Professional footballers have been warned by the world players' union FIFPro to think twice before signing to play for clubs in Cyprus, Greece or Turkey.
Players were advised to be especially wary of clubs who were not playing in European competition, with FIFPro saying many of those teams have failed to keep their promises.
"FIFPro wants to caution players and unions about the bad behaviour of clubs in Cyprus, Greece and Turkey," said the Dutch-based organisation in a statement.
"Cyprus has for years occupied the first position, by a wide margin, as regards the number of disputes submitted to FIFA's dispute resolution chamber (DRC), while Greece and Turkey are vying for second position.
"In all three countries, the number of disputes increases every year. The only exceptions are those clubs that play in European football: these accept the UEFA club licensing system, which reduces the risks."
FIFPro said players had trouble getting paid and were forced to take out legal proceedings at soccer's world governing body FIFA, which could be drawn-out and expensive.
"Clubs do everything possible to win players over, offering them fabulous wages, a luxurious home, ambitious plans, a bonus for signing a contract, a bonus scheme or a percentage of a future transfer payment," said FIFPro.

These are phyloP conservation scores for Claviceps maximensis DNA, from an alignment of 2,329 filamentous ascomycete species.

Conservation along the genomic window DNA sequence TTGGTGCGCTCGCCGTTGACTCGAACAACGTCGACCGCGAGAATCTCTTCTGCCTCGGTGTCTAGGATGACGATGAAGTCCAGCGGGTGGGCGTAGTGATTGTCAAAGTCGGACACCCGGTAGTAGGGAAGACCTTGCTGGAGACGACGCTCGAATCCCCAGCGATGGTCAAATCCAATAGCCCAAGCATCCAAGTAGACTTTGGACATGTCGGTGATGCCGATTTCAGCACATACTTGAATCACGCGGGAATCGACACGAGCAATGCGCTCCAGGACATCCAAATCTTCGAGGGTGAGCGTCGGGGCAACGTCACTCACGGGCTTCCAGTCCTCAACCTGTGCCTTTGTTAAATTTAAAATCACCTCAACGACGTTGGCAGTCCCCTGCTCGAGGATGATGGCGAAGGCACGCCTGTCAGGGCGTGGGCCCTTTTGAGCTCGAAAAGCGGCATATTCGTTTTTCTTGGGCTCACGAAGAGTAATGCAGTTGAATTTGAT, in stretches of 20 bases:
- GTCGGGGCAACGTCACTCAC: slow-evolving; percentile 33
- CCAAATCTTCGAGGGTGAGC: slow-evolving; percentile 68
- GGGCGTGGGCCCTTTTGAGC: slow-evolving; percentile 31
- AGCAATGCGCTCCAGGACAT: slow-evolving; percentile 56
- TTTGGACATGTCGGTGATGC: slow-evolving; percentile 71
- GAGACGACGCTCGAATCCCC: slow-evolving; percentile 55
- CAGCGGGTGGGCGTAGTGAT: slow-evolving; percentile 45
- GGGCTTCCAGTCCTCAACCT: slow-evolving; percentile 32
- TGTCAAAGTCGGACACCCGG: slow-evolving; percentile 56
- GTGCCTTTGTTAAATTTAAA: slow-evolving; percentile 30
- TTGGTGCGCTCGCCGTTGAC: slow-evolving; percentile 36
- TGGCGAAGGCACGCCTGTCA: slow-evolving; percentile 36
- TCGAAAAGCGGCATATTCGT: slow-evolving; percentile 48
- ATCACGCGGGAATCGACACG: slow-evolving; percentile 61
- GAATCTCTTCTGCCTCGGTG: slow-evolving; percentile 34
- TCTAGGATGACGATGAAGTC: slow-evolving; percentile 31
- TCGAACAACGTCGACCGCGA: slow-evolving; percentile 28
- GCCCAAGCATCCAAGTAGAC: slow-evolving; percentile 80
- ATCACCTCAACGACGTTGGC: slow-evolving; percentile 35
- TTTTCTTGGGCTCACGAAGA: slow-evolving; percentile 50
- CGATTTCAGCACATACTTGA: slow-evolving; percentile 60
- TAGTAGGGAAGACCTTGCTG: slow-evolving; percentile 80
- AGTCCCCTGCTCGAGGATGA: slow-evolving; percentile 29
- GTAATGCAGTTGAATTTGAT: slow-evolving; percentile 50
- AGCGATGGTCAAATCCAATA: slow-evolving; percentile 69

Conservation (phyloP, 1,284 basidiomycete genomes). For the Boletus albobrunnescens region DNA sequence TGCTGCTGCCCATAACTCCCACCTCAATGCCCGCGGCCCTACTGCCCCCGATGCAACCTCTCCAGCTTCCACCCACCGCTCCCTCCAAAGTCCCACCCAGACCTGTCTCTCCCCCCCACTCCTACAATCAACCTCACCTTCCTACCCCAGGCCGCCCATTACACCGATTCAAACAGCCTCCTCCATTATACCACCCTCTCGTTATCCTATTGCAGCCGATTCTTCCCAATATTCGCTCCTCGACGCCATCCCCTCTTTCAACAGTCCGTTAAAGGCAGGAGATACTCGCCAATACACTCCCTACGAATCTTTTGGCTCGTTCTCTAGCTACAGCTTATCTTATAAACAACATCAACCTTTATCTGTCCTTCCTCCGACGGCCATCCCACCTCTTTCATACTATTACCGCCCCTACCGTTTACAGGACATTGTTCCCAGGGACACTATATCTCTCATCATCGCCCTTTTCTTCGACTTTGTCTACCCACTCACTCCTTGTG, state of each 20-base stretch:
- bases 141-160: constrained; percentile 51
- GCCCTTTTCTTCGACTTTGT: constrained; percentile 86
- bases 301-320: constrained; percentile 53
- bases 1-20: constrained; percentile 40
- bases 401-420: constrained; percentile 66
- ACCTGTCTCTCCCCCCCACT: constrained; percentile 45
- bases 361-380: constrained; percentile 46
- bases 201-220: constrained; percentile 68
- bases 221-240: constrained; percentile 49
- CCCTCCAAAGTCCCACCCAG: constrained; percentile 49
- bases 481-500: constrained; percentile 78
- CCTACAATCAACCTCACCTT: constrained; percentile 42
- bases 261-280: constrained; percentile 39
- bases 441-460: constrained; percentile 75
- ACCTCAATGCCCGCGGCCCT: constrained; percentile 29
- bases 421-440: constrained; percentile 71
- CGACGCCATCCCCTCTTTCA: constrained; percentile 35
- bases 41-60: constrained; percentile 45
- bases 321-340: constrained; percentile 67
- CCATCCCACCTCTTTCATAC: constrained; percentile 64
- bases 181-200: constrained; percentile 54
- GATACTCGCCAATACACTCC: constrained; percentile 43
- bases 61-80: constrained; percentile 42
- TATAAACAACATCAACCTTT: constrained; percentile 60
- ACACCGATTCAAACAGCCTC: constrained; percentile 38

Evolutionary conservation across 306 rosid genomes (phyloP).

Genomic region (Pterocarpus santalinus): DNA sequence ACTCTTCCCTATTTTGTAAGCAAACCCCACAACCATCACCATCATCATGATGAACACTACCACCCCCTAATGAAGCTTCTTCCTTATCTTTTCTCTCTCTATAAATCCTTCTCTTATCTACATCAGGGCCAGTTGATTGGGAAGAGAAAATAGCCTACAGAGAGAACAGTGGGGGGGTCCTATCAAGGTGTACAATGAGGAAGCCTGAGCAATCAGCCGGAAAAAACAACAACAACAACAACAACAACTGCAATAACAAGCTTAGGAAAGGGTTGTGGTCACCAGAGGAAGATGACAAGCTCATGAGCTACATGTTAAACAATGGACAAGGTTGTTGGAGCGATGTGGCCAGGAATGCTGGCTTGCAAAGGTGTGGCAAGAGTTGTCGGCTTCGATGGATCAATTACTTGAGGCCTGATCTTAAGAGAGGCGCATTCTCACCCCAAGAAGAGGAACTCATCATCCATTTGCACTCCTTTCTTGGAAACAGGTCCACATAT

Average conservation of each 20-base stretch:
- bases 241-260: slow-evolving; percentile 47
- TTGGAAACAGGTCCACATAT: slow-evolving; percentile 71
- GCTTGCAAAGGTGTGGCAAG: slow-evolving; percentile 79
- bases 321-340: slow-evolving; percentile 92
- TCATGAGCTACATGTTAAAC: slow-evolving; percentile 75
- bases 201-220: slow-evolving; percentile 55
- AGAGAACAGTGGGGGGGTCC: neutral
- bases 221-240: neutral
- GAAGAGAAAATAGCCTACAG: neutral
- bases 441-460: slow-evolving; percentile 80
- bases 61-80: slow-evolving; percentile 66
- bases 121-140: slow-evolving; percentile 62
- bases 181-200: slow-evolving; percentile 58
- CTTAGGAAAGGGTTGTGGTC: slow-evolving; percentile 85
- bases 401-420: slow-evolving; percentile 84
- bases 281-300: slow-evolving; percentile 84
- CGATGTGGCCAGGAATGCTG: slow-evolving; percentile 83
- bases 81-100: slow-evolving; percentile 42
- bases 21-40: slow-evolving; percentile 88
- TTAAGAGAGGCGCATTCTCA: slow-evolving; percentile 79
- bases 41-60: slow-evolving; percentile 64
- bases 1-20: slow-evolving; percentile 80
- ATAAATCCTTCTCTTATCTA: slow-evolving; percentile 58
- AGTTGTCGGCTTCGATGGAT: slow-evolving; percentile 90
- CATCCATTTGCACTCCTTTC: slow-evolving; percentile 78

"Unfortunately, FIFPro has found that many clubs don't keep these promises."
"Generally, after a few months, the club turns out to be short of financial resources, so the player has to wait months to be paid.
"Very often, he never collects (the wages). Some players find themselves forced to abandon their homes, because the club cannot or will not continue paying the rent and bonuses are never mentioned again."
FIFPro added: "A player who has lost out is left with no other option but to start lengthy legal proceedings via the Dispute Resolution Chamber in order to get what is his by right: his wages.
"Sometimes this turns out to be impossible because the club has meanwhile declared itself bankrupt."
(Writing by Brian Homewood in Berne; Editing by Ken Ferris)
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